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October 2016

Phantom of the Opera Screening

Organist Larry 

Aww … Shucks Oyster Social

Enjoy heavy hors d’oeuvres, wine and beer, live music and silent auction to support restoration of the skipjac

The judges’ rule: Don’t overcook — or overwhelm — the oyster

On an ideal October weekend, up to 20,000 people thronged the 50th anniversary St. Mary’s Country fairgrounds for the U.S. Oyster Festival, sponsored by the Rotary Club of Lexington Park. Festival-goers stood in long lines to gobble oysters raw and steamed and — if they were lucky — to sample the inventive recipes competing in the National Oyster Cook-off.

Award-winning cakes are this third-grade teacher’s sideline

When Terry Tuttle went back to school, his third-graders at Shady Side Elementary had to settle for map studies instead of cake frosting.     Tuttle’s cake work begins after the kids run free at 3:40pm. Then, after his own children are settled into their after-school routine in his Churchton home, he creates masterpieces out of batter and frosting.     Today’s creation is a four-layer Italian buttercream with amaretto and almond flavoring.

Every half-shell you save makes a home for 10 baby oysters

Oysters don’t like to live alone. “They are very social,” says Oyster Recovery Partnership executive director Stephan Abel.     They also like to be close to their families. Oysters grow up together, indeed bonded together, on reefs constructed by generations before them. With the destruction of reefs through centuries of all-out harvesting, new generations of oysters depend on us to supply new reefs of old shell for them to grow on.

It takes a lot of preying to make so big a bug

In summer’s abundance, praying mantises grow like corn.     Emerging in spring warmth from their tan, papery egg masses, they are tiny, pale-green nymphs. By autumn, after several exoskeleton sheddings and many good meals, the tan, winged adults can be six or seven inches long.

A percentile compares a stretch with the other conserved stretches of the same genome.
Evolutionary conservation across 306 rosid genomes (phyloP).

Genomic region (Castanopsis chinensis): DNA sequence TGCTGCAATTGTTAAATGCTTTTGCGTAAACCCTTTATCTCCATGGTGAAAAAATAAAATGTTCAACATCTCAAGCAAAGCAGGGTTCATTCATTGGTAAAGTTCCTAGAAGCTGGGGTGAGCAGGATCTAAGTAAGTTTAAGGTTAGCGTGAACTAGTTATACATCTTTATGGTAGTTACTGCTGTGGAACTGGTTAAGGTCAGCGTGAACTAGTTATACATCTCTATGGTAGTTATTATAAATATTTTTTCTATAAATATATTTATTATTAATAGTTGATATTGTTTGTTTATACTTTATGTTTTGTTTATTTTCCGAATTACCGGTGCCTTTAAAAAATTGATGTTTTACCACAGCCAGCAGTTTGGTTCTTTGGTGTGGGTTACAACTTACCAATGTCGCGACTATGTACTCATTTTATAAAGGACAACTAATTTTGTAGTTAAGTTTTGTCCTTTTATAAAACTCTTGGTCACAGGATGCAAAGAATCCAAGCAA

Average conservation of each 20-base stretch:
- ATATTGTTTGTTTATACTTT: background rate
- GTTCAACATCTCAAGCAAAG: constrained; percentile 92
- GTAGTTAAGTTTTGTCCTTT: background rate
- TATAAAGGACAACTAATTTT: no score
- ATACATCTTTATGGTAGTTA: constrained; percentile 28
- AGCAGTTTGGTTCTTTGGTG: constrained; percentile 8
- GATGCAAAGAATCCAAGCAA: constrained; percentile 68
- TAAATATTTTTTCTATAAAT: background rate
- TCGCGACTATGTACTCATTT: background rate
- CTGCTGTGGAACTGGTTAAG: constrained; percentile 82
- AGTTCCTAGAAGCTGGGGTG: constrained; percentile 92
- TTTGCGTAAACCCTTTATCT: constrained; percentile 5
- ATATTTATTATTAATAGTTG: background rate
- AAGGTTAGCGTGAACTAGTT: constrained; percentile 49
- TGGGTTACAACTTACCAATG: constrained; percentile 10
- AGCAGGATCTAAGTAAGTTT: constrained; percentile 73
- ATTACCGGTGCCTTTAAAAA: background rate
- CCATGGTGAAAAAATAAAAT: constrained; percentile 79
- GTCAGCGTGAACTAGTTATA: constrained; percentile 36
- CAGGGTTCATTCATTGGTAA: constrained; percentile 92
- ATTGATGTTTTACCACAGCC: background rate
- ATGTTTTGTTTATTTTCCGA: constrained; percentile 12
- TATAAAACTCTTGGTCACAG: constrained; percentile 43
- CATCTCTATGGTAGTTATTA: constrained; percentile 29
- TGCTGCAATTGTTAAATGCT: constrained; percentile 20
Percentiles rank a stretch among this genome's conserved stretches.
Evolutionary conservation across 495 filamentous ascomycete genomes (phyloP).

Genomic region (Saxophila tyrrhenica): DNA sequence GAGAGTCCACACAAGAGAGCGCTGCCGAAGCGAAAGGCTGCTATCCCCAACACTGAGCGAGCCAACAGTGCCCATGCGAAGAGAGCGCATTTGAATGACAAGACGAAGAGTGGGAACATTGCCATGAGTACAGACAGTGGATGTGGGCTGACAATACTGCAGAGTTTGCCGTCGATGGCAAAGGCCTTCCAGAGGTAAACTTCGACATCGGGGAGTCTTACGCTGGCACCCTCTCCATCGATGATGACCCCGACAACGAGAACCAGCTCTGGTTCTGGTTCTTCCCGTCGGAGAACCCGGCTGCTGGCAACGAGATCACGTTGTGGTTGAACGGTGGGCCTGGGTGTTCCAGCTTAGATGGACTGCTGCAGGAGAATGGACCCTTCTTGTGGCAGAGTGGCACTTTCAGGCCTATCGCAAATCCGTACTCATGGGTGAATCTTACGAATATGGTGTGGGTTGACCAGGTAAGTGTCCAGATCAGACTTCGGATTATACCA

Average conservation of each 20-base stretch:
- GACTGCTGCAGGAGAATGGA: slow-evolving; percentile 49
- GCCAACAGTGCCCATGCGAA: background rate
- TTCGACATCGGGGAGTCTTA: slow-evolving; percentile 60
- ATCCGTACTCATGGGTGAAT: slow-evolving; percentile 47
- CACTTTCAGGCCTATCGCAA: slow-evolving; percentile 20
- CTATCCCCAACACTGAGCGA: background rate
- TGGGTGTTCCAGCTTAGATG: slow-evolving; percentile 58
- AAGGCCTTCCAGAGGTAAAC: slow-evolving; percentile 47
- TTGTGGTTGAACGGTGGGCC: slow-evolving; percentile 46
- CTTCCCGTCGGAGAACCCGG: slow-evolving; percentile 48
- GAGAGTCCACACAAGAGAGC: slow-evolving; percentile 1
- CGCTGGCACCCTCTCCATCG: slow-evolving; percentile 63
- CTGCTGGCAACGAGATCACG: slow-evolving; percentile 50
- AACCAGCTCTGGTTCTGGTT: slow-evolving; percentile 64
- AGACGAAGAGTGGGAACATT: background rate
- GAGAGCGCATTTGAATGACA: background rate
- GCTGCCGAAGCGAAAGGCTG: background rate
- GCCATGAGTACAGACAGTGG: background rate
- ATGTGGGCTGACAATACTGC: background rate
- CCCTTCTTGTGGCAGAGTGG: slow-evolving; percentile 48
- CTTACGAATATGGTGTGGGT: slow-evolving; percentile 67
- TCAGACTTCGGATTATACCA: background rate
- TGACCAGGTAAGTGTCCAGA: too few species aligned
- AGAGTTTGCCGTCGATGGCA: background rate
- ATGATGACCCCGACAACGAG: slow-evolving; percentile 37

For $1,000, maybe you should try

Could you write a play? It’s a tough job, as you’ve got to create plot, characters and conflict. Tougher still, you’ve got to do it all in dialogue.     Would winning a $1,000 cash prize make the challenge any easier?

Beekeepers political activism rewarded

Buzzing through the halls of the Maryland Statehouse during the 2016 legislative session were some distinctive lobbyists: beekeepers, dressed in full regalia, advocating for a Maryland ban on home use of bee-killing neonicotinoid pesticides.

New plates replace War of 1812

Have you noticed? Maryland is showing a new face to the driving world.     The Maryland Proud license plate, on the roads since September 26, has shoved the bicentennial War of 1812 plate to the curb. There’s still a flag, but Maryland’s heraldic black and yellow, red and white replace the Stars and stripes. We also lose, with few regrets, the industrial-looking structures that to all the world looked more like a prison than Fort McHenry.

It’s official; We have a new seal

Steve Schuh moved into the executive’s office in December of 2014, determined to change the image of Anne Arundel County. Now he’s done it.     He’s redesigned the official Anne Arundel County seal. The problem, said Schuh, was that over the years, the design approved in the County Code has evolved into multiple versions.     With historically accurate elements and a high-resolution vector image that facilitates clear and vibrant reproduction, the new seal gives the county a consistent official image.